The Impact of Corruption and Institutional Restrictiveness on Entry Strategy: Evidence from Telecommunication Projects in Developing Countriese
Arash Amirkhany, Pouya Seifzadeh, Isar Kiani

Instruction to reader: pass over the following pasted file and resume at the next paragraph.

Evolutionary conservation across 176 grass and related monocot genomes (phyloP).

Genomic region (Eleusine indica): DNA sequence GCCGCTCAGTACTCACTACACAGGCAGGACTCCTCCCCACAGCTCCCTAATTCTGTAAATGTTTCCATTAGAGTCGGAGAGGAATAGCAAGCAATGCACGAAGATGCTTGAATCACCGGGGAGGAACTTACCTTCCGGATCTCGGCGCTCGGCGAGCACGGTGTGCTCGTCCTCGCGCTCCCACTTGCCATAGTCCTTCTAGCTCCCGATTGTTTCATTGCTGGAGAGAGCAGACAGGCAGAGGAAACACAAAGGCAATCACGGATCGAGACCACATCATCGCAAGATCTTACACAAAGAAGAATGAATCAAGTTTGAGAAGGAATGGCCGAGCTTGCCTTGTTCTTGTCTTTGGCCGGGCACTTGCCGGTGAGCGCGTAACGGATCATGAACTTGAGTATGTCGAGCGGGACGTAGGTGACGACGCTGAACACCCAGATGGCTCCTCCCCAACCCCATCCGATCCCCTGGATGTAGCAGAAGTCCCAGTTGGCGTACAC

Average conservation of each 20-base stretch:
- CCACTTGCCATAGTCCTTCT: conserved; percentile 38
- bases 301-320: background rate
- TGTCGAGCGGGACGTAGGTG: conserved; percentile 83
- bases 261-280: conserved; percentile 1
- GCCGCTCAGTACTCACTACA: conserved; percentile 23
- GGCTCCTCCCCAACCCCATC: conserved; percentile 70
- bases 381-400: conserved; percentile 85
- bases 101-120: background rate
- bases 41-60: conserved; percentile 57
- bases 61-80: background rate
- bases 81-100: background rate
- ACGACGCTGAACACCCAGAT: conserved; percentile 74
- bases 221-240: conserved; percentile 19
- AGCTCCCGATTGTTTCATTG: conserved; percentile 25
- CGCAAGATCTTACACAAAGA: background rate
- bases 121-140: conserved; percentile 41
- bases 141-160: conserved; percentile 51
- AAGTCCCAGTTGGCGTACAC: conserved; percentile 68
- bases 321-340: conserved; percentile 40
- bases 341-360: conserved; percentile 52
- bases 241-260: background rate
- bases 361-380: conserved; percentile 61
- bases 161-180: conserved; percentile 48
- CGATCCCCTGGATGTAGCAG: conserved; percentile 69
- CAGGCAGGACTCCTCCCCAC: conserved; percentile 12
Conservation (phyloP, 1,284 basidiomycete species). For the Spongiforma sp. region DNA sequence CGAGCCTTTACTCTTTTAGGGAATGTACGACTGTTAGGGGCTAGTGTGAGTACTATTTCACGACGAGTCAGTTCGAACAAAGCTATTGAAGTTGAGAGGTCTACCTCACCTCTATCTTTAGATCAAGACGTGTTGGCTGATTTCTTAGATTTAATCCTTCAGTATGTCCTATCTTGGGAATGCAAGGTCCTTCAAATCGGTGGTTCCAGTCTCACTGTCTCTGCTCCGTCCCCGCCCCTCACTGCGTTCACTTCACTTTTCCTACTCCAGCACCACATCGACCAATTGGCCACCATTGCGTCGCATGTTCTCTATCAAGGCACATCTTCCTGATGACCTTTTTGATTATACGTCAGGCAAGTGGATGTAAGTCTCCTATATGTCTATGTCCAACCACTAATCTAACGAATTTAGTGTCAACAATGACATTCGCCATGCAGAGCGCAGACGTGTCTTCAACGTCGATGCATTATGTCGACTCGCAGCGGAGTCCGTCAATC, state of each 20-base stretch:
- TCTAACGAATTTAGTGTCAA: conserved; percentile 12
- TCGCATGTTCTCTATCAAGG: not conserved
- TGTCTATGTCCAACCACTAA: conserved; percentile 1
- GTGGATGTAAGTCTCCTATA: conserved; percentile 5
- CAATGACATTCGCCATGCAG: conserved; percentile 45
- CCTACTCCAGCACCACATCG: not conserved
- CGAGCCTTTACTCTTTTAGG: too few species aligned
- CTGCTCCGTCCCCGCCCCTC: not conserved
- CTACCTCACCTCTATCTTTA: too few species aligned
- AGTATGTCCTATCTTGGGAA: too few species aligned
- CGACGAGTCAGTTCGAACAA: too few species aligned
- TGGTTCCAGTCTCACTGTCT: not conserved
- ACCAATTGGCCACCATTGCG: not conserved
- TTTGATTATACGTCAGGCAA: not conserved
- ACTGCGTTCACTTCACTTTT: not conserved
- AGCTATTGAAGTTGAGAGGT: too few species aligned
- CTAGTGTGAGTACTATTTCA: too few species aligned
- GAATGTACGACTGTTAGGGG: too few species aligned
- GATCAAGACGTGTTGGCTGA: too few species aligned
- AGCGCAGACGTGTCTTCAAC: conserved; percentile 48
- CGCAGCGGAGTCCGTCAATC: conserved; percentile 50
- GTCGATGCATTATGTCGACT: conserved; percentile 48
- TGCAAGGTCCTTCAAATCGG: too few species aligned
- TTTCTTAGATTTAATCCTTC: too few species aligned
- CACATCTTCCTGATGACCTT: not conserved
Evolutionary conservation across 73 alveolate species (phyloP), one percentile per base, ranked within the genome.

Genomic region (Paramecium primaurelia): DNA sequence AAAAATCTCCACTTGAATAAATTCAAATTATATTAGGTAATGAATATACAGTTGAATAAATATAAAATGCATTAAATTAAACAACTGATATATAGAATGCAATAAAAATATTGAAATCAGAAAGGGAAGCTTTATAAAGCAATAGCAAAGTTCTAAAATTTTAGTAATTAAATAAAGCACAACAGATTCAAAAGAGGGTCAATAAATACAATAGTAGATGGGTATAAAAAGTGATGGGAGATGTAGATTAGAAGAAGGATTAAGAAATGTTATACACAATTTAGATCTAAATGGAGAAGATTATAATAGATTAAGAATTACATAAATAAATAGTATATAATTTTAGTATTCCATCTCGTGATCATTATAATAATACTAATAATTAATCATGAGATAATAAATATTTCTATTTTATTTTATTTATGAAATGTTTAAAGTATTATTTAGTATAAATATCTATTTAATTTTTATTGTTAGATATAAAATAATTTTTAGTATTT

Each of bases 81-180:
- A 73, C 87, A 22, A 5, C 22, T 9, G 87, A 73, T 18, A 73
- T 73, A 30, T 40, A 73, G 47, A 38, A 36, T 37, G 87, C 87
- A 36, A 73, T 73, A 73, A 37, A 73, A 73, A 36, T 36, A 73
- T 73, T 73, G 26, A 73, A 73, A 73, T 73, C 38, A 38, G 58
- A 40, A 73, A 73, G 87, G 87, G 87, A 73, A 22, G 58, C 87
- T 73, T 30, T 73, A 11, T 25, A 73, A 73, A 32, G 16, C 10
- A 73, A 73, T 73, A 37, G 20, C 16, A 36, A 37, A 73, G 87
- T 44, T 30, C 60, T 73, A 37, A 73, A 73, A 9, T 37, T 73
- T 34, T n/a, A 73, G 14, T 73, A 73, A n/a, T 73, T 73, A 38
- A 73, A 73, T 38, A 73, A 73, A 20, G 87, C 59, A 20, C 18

This research investigates effects of host country corruption and formal and informal institutional restrictiveness on the entry strategies of foreign multinational enterprises. Using data of over 400 telecommunication projects in developing markets between 2005 and 2011, we find that both formal and informal restrictiveness encourage the MNE to enter using an equity-mode with balanced ownership rather than a wholly owned subsidiary or a partnership with large differential in ownership. However, informal restrictiveness is a stronger force than the formal restrictiveness. We theorize and find a triple interaction effect which shows that this effect is stronger at lower levels than higher levels of informal restrictiveness.